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Improved high power LED bike head light with integrated heat sink

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Step 2: Housing

Picture of Housing
copper_wire_small.jpg
housing_small.jpg
Building the housing well is the key to a watertight and pleasantly distressed final product.  Don't be afraid to drip solder, leave file marks, and otherwise individualize your light.  Remember, bones heal, chicks dig scars, and the US of A has the highest doctor to daredevil ratio in the world.  I don't know what that has to do with anything, but go nuts.

Similar to the last light project, you will need to trim down a pipe cap and drill holes in it to mount and wire the LED star. Leave a light shoulder on the pip cap protruding beyond the lens to protect it from damage, 2mm is fine.

The lengths of the 3/4" pipe and coupler section aren't critical. You'll need to have the smaller 3/4" pipe section stick out of the coupler enough to epoxy on the rear cap, about 1/4" is fine.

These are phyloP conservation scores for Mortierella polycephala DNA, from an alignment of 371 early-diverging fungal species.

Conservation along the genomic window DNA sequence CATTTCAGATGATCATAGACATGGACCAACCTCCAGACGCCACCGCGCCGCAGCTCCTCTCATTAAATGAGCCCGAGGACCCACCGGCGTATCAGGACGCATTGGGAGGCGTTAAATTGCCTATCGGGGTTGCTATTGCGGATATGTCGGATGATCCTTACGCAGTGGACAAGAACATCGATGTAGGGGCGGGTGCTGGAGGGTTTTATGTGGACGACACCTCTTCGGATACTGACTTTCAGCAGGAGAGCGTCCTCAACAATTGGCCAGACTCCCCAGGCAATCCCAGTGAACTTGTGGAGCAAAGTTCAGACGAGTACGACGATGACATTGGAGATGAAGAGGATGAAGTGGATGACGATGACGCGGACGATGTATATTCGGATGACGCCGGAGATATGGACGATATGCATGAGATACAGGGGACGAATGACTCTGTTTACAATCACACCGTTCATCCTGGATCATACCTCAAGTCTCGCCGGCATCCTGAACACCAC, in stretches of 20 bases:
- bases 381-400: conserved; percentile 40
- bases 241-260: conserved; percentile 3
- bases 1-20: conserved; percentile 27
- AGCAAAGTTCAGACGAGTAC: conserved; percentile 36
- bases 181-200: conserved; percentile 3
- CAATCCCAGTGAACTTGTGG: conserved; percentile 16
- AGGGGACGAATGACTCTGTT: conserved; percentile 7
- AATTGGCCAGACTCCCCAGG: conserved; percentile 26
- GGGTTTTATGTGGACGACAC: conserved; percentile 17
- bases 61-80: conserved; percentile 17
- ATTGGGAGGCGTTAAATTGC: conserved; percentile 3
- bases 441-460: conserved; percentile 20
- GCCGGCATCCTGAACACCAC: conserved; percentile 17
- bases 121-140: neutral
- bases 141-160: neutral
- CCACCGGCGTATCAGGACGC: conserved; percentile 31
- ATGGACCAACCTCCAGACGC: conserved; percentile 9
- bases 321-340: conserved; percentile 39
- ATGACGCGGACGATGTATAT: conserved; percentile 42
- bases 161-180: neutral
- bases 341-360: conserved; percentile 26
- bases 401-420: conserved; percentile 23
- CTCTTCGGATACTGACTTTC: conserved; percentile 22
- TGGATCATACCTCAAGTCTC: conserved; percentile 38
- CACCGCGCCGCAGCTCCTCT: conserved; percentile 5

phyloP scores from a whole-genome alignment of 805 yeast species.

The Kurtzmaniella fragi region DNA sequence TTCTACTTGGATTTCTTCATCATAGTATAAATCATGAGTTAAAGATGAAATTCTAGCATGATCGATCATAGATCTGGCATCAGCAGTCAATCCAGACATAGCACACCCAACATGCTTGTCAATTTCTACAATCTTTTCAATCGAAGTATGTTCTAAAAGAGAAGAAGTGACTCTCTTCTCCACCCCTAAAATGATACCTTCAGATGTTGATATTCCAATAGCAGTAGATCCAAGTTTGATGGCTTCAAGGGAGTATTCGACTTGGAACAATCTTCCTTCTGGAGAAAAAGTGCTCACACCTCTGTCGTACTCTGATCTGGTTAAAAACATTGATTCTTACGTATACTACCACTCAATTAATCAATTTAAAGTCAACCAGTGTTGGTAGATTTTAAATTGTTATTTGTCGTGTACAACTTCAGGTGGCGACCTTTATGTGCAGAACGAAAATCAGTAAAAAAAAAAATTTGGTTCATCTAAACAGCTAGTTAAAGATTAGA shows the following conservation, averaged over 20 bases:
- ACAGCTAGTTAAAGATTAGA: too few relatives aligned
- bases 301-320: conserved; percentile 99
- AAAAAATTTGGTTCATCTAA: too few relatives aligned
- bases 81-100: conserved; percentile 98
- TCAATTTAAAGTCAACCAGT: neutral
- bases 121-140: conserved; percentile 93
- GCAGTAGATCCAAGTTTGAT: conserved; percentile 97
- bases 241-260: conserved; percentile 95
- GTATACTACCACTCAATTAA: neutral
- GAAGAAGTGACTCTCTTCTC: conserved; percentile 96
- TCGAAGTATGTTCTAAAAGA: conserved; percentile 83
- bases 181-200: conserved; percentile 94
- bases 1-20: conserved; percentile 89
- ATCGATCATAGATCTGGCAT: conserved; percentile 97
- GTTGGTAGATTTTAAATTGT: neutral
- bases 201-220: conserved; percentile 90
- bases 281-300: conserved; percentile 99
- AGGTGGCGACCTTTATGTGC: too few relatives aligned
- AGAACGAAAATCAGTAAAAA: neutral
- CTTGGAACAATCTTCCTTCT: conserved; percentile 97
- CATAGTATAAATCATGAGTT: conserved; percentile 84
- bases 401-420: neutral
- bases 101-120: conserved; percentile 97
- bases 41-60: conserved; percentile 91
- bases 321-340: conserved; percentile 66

Take a section of bare 12GA solid copper wire and bend it up as shown in the photos using your hands, feet, and teeth or a handy pair of jewelers pliers.  This wire will serve as the mount.  Size it according to the handlebars on your application.

Test fit everything before soldering.  Then deburr, sand, clean, and flux the LED pipe cap, the coupler section, the inner 3/4" pipe section, and the wire cleat.  Use a clamp to hold the pipe cap and other tubes in place while you heat and solder.  Balance the cleat on the top and solder it while the rest is still hot.

The back cap has to be the last to go on and can't be soldered since there are sensitive electronics on board at that point.  You will want to drill a hole in the back pipe cap to hold the waterproof cable gland and trim the length of the pipe cap to match the amount of reveal you left on the 3/4" section of pipe.  Depending on the size of the cable gland nut you might need to trim the nut or leave more pipe cap to get it to fit.